Carex limosa L. - Mud Sedge


|  back  | forward |

Carex limosa - (image 1 of 3)



Family: Cyperaceae


Section Limosae


Sphagnum bogs; floating organic mats over mineral-rich water.




Circumboreal; in North America south to NJ, DE, OH, IA, and CA.


Perennial to 60 cm from long, creeping rhizomes; stems single or few, lacking leaves at the base; roots covered with a yellowish-brown, felt-like tomentum; leaves few, to 2 mm wide, often with one or more longitudinal grooves or channels (canaliculate); terminal spike staminate, to 3 cm; pistillate spikes 1-3, nodding, on slender peduncles, 1-2.5 cm; the scales light to dark brown, about equaling the perigynia in length and width, obtuse to acute or acuminate; perigynia pale greenish or straw-colored, densely papillate, elliptic to ovate, somewhat flattened, two-ribbed with 4-7 nerves on each face, to 4.2 mm, beak absent or 0.2 mm or less; achenes trigonous.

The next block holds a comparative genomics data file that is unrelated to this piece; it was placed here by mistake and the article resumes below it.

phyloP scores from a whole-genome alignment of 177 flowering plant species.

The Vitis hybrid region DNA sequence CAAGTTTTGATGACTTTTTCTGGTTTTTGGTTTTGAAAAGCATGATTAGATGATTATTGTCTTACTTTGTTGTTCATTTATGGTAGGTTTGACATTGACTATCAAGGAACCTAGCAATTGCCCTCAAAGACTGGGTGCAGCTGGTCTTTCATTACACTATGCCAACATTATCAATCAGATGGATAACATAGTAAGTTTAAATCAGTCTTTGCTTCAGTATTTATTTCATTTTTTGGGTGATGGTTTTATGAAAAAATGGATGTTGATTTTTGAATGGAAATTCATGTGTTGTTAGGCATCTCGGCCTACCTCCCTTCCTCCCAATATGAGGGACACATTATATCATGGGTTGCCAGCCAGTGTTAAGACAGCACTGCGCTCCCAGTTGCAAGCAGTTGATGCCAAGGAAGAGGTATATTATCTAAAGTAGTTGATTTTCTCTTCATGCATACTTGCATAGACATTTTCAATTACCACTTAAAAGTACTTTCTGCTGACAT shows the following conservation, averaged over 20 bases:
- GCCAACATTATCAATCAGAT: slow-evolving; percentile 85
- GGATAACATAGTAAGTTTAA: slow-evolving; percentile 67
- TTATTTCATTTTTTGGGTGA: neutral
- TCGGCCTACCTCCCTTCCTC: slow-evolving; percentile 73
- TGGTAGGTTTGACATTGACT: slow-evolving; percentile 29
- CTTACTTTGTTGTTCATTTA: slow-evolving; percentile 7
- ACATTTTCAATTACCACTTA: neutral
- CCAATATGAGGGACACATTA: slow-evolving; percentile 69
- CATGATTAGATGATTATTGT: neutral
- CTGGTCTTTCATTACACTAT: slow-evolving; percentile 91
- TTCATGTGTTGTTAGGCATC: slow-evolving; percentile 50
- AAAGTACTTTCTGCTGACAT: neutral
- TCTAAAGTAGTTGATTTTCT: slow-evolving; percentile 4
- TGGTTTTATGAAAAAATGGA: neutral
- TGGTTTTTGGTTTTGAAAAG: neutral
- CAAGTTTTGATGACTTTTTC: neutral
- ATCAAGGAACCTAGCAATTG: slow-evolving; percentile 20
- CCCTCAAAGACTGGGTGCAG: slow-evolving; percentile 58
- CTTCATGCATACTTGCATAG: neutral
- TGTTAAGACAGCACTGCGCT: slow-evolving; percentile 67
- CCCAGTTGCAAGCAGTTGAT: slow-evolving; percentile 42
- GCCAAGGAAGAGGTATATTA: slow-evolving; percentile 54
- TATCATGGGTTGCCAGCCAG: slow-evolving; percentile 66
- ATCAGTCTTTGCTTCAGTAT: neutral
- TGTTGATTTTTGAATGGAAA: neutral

Fruiting June to July

Wetland indicator: OBL

I photographed this plant at the edge of a fen in the Adirondacks that had been impacted by beaver activity. Thanks to Linda Curtis for making the identification. The specific epithet means "sitting in mud". Birds of the genus Limosa (Godwits) are large shorebirds that frequent mud flats.

Carex magellanica Lam. ssp. irrigua (Wahlenb.) Hultén is similar but has scales that are narrower than the perigynia.


Curtis, L. 2006. Woodland Carex of the upper Midwest. Lake Villa, IL.


Gleason, Henry A. and A. Cronquist. 1991. Manual of Vascular Plants of Northeastern United States and Adjacent Canada. Second Ed.
The New York Botanical Garden. Bronx, NY


Swink, F. and G. Wilhelm. 1994. Plants of the Chicago Region.
Indiana Academy of Science. The Morton Arboretum. Lisle, Illinois.




© Michael Hough 2010